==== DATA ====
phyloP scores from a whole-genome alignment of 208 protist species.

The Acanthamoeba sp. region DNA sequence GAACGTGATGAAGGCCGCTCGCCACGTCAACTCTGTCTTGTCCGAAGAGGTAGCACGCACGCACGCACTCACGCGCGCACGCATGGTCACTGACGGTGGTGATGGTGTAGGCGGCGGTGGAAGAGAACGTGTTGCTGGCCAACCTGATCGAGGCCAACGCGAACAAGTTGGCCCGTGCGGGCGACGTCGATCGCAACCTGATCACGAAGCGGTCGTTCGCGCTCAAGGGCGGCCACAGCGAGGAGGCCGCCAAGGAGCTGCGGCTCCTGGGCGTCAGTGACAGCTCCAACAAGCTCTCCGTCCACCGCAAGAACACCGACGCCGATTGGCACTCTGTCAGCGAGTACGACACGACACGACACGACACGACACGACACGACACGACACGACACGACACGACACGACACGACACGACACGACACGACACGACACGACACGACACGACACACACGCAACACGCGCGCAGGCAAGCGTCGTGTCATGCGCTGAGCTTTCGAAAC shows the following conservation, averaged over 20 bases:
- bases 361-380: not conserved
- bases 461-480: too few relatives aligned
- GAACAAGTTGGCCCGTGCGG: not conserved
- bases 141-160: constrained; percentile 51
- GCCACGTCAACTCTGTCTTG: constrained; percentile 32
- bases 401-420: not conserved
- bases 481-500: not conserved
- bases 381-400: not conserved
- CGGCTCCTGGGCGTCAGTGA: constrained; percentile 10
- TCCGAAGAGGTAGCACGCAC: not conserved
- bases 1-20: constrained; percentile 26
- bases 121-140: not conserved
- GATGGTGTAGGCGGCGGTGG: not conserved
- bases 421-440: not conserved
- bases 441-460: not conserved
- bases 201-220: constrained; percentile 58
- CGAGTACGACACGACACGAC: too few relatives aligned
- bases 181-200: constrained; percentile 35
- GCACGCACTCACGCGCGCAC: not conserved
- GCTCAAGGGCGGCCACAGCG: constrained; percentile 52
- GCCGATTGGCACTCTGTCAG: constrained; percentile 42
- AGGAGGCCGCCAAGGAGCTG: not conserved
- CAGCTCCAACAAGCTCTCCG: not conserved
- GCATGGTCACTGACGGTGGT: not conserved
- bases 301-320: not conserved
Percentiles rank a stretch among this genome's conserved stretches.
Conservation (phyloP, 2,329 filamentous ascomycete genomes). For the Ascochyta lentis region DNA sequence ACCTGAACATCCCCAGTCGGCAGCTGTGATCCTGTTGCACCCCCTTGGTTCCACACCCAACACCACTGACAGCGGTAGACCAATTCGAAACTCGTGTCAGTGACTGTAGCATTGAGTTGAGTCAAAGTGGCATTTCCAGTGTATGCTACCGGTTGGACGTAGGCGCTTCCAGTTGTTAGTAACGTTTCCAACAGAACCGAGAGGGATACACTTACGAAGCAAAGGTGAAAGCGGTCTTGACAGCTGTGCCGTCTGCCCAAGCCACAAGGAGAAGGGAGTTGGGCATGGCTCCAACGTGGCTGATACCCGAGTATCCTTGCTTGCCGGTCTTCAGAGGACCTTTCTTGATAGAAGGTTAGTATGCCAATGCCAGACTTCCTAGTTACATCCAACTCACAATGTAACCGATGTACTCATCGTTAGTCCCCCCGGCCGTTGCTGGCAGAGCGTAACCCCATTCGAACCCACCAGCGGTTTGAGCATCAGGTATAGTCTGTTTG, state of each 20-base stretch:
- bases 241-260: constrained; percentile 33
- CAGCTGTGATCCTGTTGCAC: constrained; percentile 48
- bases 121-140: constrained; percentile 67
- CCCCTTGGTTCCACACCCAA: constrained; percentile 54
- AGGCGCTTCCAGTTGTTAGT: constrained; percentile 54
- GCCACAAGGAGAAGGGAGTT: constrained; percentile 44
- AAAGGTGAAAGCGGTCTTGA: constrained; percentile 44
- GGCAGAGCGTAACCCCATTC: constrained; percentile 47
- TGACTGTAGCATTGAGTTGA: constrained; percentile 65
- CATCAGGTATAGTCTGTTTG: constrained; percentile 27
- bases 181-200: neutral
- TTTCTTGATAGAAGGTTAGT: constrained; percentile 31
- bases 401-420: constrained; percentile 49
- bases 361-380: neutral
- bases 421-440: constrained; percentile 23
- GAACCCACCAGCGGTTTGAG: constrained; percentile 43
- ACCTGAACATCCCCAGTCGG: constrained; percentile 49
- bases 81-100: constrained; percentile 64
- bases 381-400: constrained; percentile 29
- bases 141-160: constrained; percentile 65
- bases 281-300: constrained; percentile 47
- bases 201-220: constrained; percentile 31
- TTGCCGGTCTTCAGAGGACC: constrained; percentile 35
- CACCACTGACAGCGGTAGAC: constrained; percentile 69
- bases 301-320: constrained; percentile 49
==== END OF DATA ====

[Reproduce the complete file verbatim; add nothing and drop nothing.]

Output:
phyloP scores from a whole-genome alignment of 208 protist species.

The Acanthamoeba sp. region DNA sequence GAACGTGATGAAGGCCGCTCGCCACGTCAACTCTGTCTTGTCCGAAGAGGTAGCACGCACGCACGCACTCACGCGCGCACGCATGGTCACTGACGGTGGTGATGGTGTAGGCGGCGGTGGAAGAGAACGTGTTGCTGGCCAACCTGATCGAGGCCAACGCGAACAAGTTGGCCCGTGCGGGCGACGTCGATCGCAACCTGATCACGAAGCGGTCGTTCGCGCTCAAGGGCGGCCACAGCGAGGAGGCCGCCAAGGAGCTGCGGCTCCTGGGCGTCAGTGACAGCTCCAACAAGCTCTCCGTCCACCGCAAGAACACCGACGCCGATTGGCACTCTGTCAGCGAGTACGACACGACACGACACGACACGACACGACACGACACGACACGACACGACACGACACGACACGACACGACACGACACGACACGACACGACACGACACGACACACACGCAACACGCGCGCAGGCAAGCGTCGTGTCATGCGCTGAGCTTTCGAAAC shows the following conservation, averaged over 20 bases:
- bases 361-380: not conserved
- bases 461-480: too few relatives aligned
- GAACAAGTTGGCCCGTGCGG: not conserved
- bases 141-160: constrained; percentile 51
- GCCACGTCAACTCTGTCTTG: constrained; percentile 32
- bases 401-420: not conserved
- bases 481-500: not conserved
- bases 381-400: not conserved
- CGGCTCCTGGGCGTCAGTGA: constrained; percentile 10
- TCCGAAGAGGTAGCACGCAC: not conserved
- bases 1-20: constrained; percentile 26
- bases 121-140: not conserved
- GATGGTGTAGGCGGCGGTGG: not conserved
- bases 421-440: not conserved
- bases 441-460: not conserved
- bases 201-220: constrained; percentile 58
- CGAGTACGACACGACACGAC: too few relatives aligned
- bases 181-200: constrained; percentile 35
- GCACGCACTCACGCGCGCAC: not conserved
- GCTCAAGGGCGGCCACAGCG: constrained; percentile 52
- GCCGATTGGCACTCTGTCAG: constrained; percentile 42
- AGGAGGCCGCCAAGGAGCTG: not conserved
- CAGCTCCAACAAGCTCTCCG: not conserved
- GCATGGTCACTGACGGTGGT: not conserved
- bases 301-320: not conserved
Percentiles rank a stretch among this genome's conserved stretches.
Conservation (phyloP, 2,329 filamentous ascomycete genomes). For the Ascochyta lentis region DNA sequence ACCTGAACATCCCCAGTCGGCAGCTGTGATCCTGTTGCACCCCCTTGGTTCCACACCCAACACCACTGACAGCGGTAGACCAATTCGAAACTCGTGTCAGTGACTGTAGCATTGAGTTGAGTCAAAGTGGCATTTCCAGTGTATGCTACCGGTTGGACGTAGGCGCTTCCAGTTGTTAGTAACGTTTCCAACAGAACCGAGAGGGATACACTTACGAAGCAAAGGTGAAAGCGGTCTTGACAGCTGTGCCGTCTGCCCAAGCCACAAGGAGAAGGGAGTTGGGCATGGCTCCAACGTGGCTGATACCCGAGTATCCTTGCTTGCCGGTCTTCAGAGGACCTTTCTTGATAGAAGGTTAGTATGCCAATGCCAGACTTCCTAGTTACATCCAACTCACAATGTAACCGATGTACTCATCGTTAGTCCCCCCGGCCGTTGCTGGCAGAGCGTAACCCCATTCGAACCCACCAGCGGTTTGAGCATCAGGTATAGTCTGTTTG, state of each 20-base stretch:
- bases 241-260: constrained; percentile 33
- CAGCTGTGATCCTGTTGCAC: constrained; percentile 48
- bases 121-140: constrained; percentile 67
- CCCCTTGGTTCCACACCCAA: constrained; percentile 54
- AGGCGCTTCCAGTTGTTAGT: constrained; percentile 54
- GCCACAAGGAGAAGGGAGTT: constrained; percentile 44
- AAAGGTGAAAGCGGTCTTGA: constrained; percentile 44
- GGCAGAGCGTAACCCCATTC: constrained; percentile 47
- TGACTGTAGCATTGAGTTGA: constrained; percentile 65
- CATCAGGTATAGTCTGTTTG: constrained; percentile 27
- bases 181-200: neutral
- TTTCTTGATAGAAGGTTAGT: constrained; percentile 31
- bases 401-420: constrained; percentile 49
- bases 361-380: neutral
- bases 421-440: constrained; percentile 23
- GAACCCACCAGCGGTTTGAG: constrained; percentile 43
- ACCTGAACATCCCCAGTCGG: constrained; percentile 49
- bases 81-100: constrained; percentile 64
- bases 381-400: constrained; percentile 29
- bases 141-160: constrained; percentile 65
- bases 281-300: constrained; percentile 47
- bases 201-220: constrained; percentile 31
- TTGCCGGTCTTCAGAGGACC: constrained; percentile 35
- CACCACTGACAGCGGTAGAC: constrained; percentile 69
- bases 301-320: constrained; percentile 49